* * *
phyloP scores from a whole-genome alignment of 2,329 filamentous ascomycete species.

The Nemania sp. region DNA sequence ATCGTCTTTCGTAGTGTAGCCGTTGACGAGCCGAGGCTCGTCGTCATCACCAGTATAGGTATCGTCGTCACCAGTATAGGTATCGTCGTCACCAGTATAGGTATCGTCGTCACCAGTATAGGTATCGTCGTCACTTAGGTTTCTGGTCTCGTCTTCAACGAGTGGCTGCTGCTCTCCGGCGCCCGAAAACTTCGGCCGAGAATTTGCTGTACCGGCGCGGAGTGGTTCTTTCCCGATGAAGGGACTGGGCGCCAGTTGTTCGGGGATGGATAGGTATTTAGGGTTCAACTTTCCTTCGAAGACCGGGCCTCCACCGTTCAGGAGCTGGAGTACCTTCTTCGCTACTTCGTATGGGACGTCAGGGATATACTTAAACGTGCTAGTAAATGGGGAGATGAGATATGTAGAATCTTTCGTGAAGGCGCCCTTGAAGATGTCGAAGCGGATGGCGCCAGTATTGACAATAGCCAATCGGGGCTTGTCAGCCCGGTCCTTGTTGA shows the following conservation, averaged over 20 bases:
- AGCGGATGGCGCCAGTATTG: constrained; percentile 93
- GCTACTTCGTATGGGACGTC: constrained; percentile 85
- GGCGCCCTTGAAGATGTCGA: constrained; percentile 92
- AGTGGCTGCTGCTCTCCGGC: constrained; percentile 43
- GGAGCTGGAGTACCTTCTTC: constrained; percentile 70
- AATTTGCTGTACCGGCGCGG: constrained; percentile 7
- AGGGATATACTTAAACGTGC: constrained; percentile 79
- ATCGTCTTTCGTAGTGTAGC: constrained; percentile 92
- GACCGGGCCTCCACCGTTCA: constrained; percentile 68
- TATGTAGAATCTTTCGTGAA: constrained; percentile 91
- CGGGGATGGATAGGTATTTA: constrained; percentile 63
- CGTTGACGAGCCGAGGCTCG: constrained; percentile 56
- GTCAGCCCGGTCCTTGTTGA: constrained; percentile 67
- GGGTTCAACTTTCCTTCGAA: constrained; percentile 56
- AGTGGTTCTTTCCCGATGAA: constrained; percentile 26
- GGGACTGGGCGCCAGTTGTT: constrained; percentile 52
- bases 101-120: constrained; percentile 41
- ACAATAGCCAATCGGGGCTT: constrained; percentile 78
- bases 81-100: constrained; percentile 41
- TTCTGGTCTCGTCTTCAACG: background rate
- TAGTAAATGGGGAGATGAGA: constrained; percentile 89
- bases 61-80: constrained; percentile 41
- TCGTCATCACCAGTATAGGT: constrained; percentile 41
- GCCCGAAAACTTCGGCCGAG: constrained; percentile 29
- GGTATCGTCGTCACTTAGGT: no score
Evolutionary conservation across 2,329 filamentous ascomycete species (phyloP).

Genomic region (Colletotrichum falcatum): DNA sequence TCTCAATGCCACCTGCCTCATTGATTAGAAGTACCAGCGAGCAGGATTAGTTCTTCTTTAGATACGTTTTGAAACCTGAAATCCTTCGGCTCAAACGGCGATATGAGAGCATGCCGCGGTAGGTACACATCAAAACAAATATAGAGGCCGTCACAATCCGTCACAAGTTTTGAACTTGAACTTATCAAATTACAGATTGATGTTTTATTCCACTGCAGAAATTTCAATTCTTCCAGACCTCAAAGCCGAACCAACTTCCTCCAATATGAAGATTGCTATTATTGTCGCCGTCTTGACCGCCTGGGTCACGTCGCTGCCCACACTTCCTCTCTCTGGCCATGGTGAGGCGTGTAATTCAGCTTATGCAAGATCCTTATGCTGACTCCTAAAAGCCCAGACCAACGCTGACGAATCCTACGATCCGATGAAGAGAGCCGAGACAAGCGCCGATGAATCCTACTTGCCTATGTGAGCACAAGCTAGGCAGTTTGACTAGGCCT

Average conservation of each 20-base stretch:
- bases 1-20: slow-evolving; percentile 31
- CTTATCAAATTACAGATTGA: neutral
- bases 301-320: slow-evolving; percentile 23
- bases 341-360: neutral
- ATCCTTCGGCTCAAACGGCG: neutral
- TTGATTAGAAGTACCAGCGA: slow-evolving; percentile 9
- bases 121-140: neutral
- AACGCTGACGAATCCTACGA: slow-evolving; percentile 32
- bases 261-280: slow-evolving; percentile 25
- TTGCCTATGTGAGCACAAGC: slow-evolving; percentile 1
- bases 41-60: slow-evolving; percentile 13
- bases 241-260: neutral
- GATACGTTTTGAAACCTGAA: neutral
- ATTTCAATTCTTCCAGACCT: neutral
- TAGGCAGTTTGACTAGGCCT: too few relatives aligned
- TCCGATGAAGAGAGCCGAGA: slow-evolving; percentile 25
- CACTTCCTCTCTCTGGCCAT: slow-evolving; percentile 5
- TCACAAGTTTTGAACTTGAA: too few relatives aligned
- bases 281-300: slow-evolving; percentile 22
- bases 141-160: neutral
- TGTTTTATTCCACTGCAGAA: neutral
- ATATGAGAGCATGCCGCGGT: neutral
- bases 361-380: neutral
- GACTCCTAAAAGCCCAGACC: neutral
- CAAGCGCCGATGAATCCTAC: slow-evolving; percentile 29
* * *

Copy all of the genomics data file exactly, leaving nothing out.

phyloP scores from a whole-genome alignment of 2,329 filamentous ascomycete species.

The Nemania sp. region DNA sequence ATCGTCTTTCGTAGTGTAGCCGTTGACGAGCCGAGGCTCGTCGTCATCACCAGTATAGGTATCGTCGTCACCAGTATAGGTATCGTCGTCACCAGTATAGGTATCGTCGTCACCAGTATAGGTATCGTCGTCACTTAGGTTTCTGGTCTCGTCTTCAACGAGTGGCTGCTGCTCTCCGGCGCCCGAAAACTTCGGCCGAGAATTTGCTGTACCGGCGCGGAGTGGTTCTTTCCCGATGAAGGGACTGGGCGCCAGTTGTTCGGGGATGGATAGGTATTTAGGGTTCAACTTTCCTTCGAAGACCGGGCCTCCACCGTTCAGGAGCTGGAGTACCTTCTTCGCTACTTCGTATGGGACGTCAGGGATATACTTAAACGTGCTAGTAAATGGGGAGATGAGATATGTAGAATCTTTCGTGAAGGCGCCCTTGAAGATGTCGAAGCGGATGGCGCCAGTATTGACAATAGCCAATCGGGGCTTGTCAGCCCGGTCCTTGTTGA shows the following conservation, averaged over 20 bases:
- AGCGGATGGCGCCAGTATTG: constrained; percentile 93
- GCTACTTCGTATGGGACGTC: constrained; percentile 85
- GGCGCCCTTGAAGATGTCGA: constrained; percentile 92
- AGTGGCTGCTGCTCTCCGGC: constrained; percentile 43
- GGAGCTGGAGTACCTTCTTC: constrained; percentile 70
- AATTTGCTGTACCGGCGCGG: constrained; percentile 7
- AGGGATATACTTAAACGTGC: constrained; percentile 79
- ATCGTCTTTCGTAGTGTAGC: constrained; percentile 92
- GACCGGGCCTCCACCGTTCA: constrained; percentile 68
- TATGTAGAATCTTTCGTGAA: constrained; percentile 91
- CGGGGATGGATAGGTATTTA: constrained; percentile 63
- CGTTGACGAGCCGAGGCTCG: constrained; percentile 56
- GTCAGCCCGGTCCTTGTTGA: constrained; percentile 67
- GGGTTCAACTTTCCTTCGAA: constrained; percentile 56
- AGTGGTTCTTTCCCGATGAA: constrained; percentile 26
- GGGACTGGGCGCCAGTTGTT: constrained; percentile 52
- bases 101-120: constrained; percentile 41
- ACAATAGCCAATCGGGGCTT: constrained; percentile 78
- bases 81-100: constrained; percentile 41
- TTCTGGTCTCGTCTTCAACG: background rate
- TAGTAAATGGGGAGATGAGA: constrained; percentile 89
- bases 61-80: constrained; percentile 41
- TCGTCATCACCAGTATAGGT: constrained; percentile 41
- GCCCGAAAACTTCGGCCGAG: constrained; percentile 29
- GGTATCGTCGTCACTTAGGT: no score
Evolutionary conservation across 2,329 filamentous ascomycete species (phyloP).

Genomic region (Colletotrichum falcatum): DNA sequence TCTCAATGCCACCTGCCTCATTGATTAGAAGTACCAGCGAGCAGGATTAGTTCTTCTTTAGATACGTTTTGAAACCTGAAATCCTTCGGCTCAAACGGCGATATGAGAGCATGCCGCGGTAGGTACACATCAAAACAAATATAGAGGCCGTCACAATCCGTCACAAGTTTTGAACTTGAACTTATCAAATTACAGATTGATGTTTTATTCCACTGCAGAAATTTCAATTCTTCCAGACCTCAAAGCCGAACCAACTTCCTCCAATATGAAGATTGCTATTATTGTCGCCGTCTTGACCGCCTGGGTCACGTCGCTGCCCACACTTCCTCTCTCTGGCCATGGTGAGGCGTGTAATTCAGCTTATGCAAGATCCTTATGCTGACTCCTAAAAGCCCAGACCAACGCTGACGAATCCTACGATCCGATGAAGAGAGCCGAGACAAGCGCCGATGAATCCTACTTGCCTATGTGAGCACAAGCTAGGCAGTTTGACTAGGCCT

Average conservation of each 20-base stretch:
- bases 1-20: slow-evolving; percentile 31
- CTTATCAAATTACAGATTGA: neutral
- bases 301-320: slow-evolving; percentile 23
- bases 341-360: neutral
- ATCCTTCGGCTCAAACGGCG: neutral
- TTGATTAGAAGTACCAGCGA: slow-evolving; percentile 9
- bases 121-140: neutral
- AACGCTGACGAATCCTACGA: slow-evolving; percentile 32
- bases 261-280: slow-evolving; percentile 25
- TTGCCTATGTGAGCACAAGC: slow-evolving; percentile 1
- bases 41-60: slow-evolving; percentile 13
- bases 241-260: neutral
- GATACGTTTTGAAACCTGAA: neutral
- ATTTCAATTCTTCCAGACCT: neutral
- TAGGCAGTTTGACTAGGCCT: too few relatives aligned
- TCCGATGAAGAGAGCCGAGA: slow-evolving; percentile 25
- CACTTCCTCTCTCTGGCCAT: slow-evolving; percentile 5
- TCACAAGTTTTGAACTTGAA: too few relatives aligned
- bases 281-300: slow-evolving; percentile 22
- bases 141-160: neutral
- TGTTTTATTCCACTGCAGAA: neutral
- ATATGAGAGCATGCCGCGGT: neutral
- bases 361-380: neutral
- GACTCCTAAAAGCCCAGACC: neutral
- CAAGCGCCGATGAATCCTAC: slow-evolving; percentile 29